In November of 1961, students of the predominantly black Oxford Training School, that would be renamed Central High School in 1962, paraded around Oxford square with floats to the beat of a marching band showing their school pride and purple and gold colors.
It was an exciting day. The homecoming game would be played that night, and the football team had been undefeated for four years. That record wouldn’t be broken until 1963 when the team lost to Batesville, but on that fall afternoon, the Eagles were still the reigning champions.
Annie Pearl Buford Herod, a 10th grader, got dressed for the game and called someone to pick her up. But when she got in the car, she decided not to go to homecoming and asked to be taken to her aunt’s home instead.
“For some reason, I just couldn’t go,” she said, during Central High School’s 50th class reunion, held in Oxford last weekend. “I don’t know if it was divine intervention or what, but I couldn’t go to that game. And when they called me and told me he had been hurt, I couldn’t believe it.”
She and her brother, Mose Venus Buford, were close in age and in the same 10th grade class. Mose was a member of the football team who played defensive end. He was known for his athletic skills and outgoing personality.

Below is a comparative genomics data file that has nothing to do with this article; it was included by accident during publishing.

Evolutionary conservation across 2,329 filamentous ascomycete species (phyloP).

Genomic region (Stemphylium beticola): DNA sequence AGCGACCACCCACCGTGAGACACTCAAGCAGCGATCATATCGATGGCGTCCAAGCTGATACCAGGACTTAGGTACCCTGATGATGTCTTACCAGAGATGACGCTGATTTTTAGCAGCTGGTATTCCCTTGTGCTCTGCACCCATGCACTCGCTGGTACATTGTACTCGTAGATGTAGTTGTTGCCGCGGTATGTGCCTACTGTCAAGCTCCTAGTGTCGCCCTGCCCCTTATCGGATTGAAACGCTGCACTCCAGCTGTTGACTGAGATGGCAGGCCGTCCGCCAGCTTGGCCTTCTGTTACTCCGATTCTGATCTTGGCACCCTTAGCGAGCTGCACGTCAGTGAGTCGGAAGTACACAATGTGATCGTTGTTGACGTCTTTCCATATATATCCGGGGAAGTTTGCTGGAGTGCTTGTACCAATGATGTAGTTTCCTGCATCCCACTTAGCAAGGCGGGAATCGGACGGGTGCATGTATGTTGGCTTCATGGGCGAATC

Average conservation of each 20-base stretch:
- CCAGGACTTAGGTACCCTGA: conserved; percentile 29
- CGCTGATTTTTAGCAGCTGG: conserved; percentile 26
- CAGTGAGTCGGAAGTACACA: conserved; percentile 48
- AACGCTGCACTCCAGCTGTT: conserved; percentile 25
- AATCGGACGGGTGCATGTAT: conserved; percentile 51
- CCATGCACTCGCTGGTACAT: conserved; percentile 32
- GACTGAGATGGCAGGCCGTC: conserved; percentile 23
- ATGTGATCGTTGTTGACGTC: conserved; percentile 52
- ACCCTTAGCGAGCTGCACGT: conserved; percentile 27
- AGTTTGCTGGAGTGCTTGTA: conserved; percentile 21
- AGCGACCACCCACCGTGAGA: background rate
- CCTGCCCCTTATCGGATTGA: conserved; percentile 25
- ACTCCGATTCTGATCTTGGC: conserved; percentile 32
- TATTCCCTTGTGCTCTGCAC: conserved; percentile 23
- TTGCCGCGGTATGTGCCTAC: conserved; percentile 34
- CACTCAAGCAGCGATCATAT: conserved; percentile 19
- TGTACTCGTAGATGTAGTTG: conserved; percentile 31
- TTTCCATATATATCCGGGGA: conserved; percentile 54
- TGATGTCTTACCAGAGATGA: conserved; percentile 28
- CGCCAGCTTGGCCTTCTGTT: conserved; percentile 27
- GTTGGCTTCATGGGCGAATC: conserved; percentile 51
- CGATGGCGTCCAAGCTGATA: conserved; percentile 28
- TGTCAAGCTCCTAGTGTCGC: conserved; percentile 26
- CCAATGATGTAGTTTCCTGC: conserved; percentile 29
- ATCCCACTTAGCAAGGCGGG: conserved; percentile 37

Unlike Chucky Mullins, an Ole Miss football player who died in 1991 from injuries sustained during a homecoming game in 1989, and Bobby Holcomb, a player who died in 1951 after a football injury whose name lives on at Oxford High School’s Bobby Holcomb Field – the story of Mose Buford’s death from injuries sustained during the OTS/CHS game remains untold in newspapers of the time and on the Internet.
But Buford’s schoolmates, who gathered together last weekend to remember the past, say it is one the most impactful memories of their high school experience during an era that included the Kennedy assassination and James Meredith’s tumultuous entry into the University of Mississippi that resulted in riots and two deaths.
Subscribe to read more. (July 23, 2014, Page 1)